IWC’s famed pilot’s watch is so iconic for its scale that it’s literally known as the Big Pilot. Which makes the news out of this year’s big watch trade show that IWC’s Big Pilots are getting smaller a rather…big deal.
IWC, CEO Christopher Grainger-Herr explained, is taking the shrink ray to several of its most iconic pieces to make them that much more wearable. Grainger-Herr knows better than most how much size matters: he came up at the company through the brand’s museum The Big Pilot started at a hulking 55 millimeters and until Wednesday came in at a still-heavyweight 46mm. Now it’s 43. He says they tested different sizes, spending time debating 42 and 44mm iterations. In the middle of this process, he’d wake up in the “middle of the night after having either nightmares or beautiful dreams” about those millimeters, he tells me. But I wondered: what happens when a Big watch becomes something a little more like a Medium? I spent a week test driving the Pilot Chronograph, which went from 43 to 41mm, to find out.
Grainger-Herr’s IWC is designed for first timers: prices typically range from $4,000 to below $15,000 before jumping for the special editions. No watch better exemplifies that spirit, Grainger-Herr says, than the chronograph I wore: the Pilot’s Watch Chronograph IW388101. “You have the horological complexity of the chronograph in a daily wear watch,” he says. “I think if you had to pick a first timepiece, you can wear this anywhere and you can keep it for 20 to 30 years and enjoy.”
So how did it feel? Hefty, most of all. I don’t mean that in a bad way, in that it anchored my noodle arm down or wore me out. Despite its shrunken-down size, the watch is heavy like gold or big ideas of the “duuuuude” variety—from the initial interaction it’s clear there’s something substantial going on. Once I got used to the sheer substance of the watch, I found new and more childlike ways to entertain myself. The blue of the dial would strobe from dark-as-a-lagoon navy to something softer as I rotated my wrist to make it catch the light. I’d click in the pusher that activated the chronograph and imagine the intricate series of gears and wheels whirring into action. I kept the watch on my bedside table and would peek at it in the night to observe at the now-glowing hands. John Mayer once said he used an IWC Big Pilot as a bedside clock because of its size. I had less success than Mayer with my version.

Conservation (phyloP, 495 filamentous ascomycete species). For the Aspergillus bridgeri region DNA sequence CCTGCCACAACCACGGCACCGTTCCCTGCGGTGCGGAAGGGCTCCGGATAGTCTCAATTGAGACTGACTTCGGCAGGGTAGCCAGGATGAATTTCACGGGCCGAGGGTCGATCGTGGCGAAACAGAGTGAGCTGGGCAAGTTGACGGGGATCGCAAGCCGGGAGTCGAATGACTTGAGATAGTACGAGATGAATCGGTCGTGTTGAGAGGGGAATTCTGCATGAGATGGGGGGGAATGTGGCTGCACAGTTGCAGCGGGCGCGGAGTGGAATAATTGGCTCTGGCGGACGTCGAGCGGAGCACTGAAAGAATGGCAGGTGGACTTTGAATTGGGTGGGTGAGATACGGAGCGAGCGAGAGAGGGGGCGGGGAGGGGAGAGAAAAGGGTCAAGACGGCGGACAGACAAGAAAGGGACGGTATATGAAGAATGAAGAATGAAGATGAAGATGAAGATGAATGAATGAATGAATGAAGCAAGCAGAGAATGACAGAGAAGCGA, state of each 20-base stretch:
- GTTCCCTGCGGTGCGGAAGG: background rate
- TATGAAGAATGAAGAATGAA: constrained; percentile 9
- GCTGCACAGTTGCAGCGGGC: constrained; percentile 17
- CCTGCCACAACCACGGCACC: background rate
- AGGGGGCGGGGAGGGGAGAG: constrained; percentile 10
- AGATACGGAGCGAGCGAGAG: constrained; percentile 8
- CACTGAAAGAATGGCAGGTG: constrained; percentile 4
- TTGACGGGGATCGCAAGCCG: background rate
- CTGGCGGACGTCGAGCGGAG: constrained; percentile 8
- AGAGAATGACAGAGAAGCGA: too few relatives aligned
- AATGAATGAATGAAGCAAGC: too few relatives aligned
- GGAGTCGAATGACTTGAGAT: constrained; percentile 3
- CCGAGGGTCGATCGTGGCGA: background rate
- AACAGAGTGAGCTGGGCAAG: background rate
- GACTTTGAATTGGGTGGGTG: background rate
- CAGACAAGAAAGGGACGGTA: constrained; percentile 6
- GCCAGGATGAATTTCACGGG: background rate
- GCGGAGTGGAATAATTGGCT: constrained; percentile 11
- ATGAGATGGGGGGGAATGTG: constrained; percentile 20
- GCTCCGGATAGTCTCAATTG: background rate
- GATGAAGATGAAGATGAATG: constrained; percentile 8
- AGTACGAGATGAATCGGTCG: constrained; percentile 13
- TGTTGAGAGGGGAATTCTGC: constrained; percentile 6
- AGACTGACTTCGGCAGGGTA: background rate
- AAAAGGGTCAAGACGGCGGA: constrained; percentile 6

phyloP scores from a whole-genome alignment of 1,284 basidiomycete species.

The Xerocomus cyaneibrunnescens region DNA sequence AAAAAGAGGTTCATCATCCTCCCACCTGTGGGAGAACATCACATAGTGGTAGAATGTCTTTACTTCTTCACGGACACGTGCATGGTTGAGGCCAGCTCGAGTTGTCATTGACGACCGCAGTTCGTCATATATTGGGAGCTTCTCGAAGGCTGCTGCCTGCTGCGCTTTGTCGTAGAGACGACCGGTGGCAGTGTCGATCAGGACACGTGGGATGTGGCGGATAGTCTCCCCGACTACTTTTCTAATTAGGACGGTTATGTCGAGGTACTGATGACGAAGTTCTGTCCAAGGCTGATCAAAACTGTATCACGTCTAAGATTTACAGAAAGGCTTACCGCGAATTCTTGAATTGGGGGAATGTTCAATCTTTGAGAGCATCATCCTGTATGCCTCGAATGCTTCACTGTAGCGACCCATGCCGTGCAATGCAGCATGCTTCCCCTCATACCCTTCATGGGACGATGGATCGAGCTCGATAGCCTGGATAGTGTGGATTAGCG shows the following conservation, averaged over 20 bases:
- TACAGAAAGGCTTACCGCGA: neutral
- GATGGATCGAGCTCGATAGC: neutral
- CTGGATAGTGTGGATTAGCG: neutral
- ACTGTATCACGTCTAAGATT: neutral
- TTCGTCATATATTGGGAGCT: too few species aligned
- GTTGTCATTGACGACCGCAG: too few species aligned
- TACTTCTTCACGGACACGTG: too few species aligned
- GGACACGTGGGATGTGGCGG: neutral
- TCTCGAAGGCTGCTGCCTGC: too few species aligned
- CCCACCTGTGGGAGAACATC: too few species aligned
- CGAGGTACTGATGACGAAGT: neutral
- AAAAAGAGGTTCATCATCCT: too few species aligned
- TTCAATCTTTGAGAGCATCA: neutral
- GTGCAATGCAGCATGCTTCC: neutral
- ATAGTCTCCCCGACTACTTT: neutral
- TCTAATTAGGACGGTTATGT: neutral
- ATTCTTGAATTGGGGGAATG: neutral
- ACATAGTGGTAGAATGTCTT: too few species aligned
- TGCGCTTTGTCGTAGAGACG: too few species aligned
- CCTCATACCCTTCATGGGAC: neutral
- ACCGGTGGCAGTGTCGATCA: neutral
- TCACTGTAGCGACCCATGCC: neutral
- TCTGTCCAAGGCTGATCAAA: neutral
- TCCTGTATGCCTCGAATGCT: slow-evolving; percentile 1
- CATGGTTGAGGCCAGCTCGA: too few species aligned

Grainger-Herr wants to bring clarity to the question of what qualifies as a starter watch. A few years back, he explains, IWC released a very limited-edition perpetual calendar with a face the deep red of a full-bodied Cabernet and red-gold detailing, in a partnership with brand ambassador and Formula 1 driver Lewis Hamilton. The price tag was $49,200. Grainger-Herr remembers being asked if the hip new partner and standout design was made to appeal to a younger generation of collectors. Now, he scoffs at the idea that a 20-something buying their first watch would be after something so unique—and would then have almost 50 grand to drop on it. “This is a collector’s ninth, tenth, eleventh watch,” he says. The price point of the new chronograph—$6,500—helps, but what new collectors really need is something simple. After all, a person starting off their collection will only have this single watch, so it needs to check plenty of boxes. “Does it work in the office? Does it work when I’m doing sport? Does it work in a bar on a Saturday?” Grainger-Herr asks. “What we see is that first-time watch clients usually have something iconic in their mind. So very often the first choice of a mechanical watch is actually something extremely timeless, and often a design that has an 80-year-plus DNA.”
IWC has a lot of competition in the starter-watch category, but I understand Grainger-Herr’s argument for his piece. Omega’s Moonwatch would surely have something to say in a fight over which roughly $6,000 chronograph-equipped sports watch represents the ideal starting point for a collection. At that price, Rolex wants to know if you’ll accept a pretty colorful dial and all that Crown cool. Patek Philippe, meanwhile, is sipping Veuve Clicquot and watching the scrum from its castle on the hill. If you’re only going to have one watch, Grainger-Herr isn’t wrong about the qualities you should look for. IWC’s even comes with a system that made it possible for me to easily switch between rubber, metal, and leather bracelets, so you can trick yourself into believing you’re really getting multiple watches in one (Omega’s watch shares this capability). I could have worn my IWC to the office or bar, were any of them open. Now, IWC is hosting panels on Clubhouse and enabling customers to try watches on through AR—initiatives aimed at the first-time buyer. But nothing makes the case for buying a watch quite like wearing the real thing.